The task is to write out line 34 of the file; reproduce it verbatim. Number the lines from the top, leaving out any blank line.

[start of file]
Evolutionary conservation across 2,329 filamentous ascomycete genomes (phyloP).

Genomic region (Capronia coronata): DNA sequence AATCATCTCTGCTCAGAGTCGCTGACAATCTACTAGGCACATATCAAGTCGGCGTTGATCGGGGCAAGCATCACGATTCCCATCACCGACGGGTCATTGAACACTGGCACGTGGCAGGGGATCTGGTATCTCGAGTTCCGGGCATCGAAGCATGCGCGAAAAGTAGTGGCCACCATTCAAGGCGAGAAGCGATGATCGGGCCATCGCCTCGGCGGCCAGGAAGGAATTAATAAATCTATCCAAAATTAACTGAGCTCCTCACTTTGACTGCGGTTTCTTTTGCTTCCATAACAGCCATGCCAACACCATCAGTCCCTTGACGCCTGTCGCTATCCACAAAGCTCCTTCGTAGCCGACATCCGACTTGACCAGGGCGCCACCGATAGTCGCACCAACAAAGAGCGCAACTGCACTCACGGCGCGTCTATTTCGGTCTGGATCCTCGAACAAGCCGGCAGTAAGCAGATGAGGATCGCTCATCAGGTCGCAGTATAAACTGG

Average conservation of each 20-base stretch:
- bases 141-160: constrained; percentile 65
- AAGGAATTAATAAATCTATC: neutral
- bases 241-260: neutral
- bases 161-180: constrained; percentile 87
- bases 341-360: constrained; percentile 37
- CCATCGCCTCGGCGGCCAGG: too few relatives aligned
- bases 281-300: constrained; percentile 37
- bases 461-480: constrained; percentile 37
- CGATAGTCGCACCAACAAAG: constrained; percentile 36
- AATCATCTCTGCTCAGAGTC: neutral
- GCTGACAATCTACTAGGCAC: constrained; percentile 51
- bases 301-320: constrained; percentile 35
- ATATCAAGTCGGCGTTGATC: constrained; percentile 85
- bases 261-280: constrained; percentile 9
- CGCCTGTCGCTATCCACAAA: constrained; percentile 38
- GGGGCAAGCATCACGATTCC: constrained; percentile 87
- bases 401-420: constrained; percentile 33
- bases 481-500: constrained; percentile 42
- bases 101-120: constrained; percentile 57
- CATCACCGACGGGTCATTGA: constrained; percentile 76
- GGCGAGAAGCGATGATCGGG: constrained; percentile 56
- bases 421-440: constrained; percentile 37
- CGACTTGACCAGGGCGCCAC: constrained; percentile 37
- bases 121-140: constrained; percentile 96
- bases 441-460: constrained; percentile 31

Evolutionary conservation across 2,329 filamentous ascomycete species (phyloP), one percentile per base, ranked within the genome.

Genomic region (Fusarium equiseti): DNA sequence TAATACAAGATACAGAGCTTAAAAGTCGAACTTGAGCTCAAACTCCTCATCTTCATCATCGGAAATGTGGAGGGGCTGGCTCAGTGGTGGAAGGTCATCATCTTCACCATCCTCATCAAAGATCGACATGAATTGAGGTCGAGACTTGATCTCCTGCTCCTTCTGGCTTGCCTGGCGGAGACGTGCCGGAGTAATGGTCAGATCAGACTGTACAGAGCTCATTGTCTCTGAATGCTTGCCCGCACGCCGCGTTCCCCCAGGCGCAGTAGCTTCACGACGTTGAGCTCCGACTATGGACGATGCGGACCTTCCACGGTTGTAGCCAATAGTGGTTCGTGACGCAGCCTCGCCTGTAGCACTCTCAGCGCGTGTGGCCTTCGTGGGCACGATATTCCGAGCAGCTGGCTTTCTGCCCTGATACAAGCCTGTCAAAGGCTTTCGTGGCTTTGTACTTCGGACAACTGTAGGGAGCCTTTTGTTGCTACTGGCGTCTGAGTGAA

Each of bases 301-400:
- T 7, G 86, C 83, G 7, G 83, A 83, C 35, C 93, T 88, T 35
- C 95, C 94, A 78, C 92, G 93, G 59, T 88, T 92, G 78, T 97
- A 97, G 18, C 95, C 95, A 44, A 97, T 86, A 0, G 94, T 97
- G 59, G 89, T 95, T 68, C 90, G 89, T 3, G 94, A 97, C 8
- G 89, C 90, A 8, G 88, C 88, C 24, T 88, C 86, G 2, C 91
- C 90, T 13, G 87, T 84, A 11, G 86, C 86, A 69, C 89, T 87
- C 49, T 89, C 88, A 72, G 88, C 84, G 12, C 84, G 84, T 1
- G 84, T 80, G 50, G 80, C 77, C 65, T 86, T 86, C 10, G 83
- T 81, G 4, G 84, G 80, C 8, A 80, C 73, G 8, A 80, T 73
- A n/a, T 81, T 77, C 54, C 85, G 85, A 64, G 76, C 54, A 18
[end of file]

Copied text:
- A 97, G 18, C 95, C 95, A 44, A 97, T 86, A 0, G 94, T 97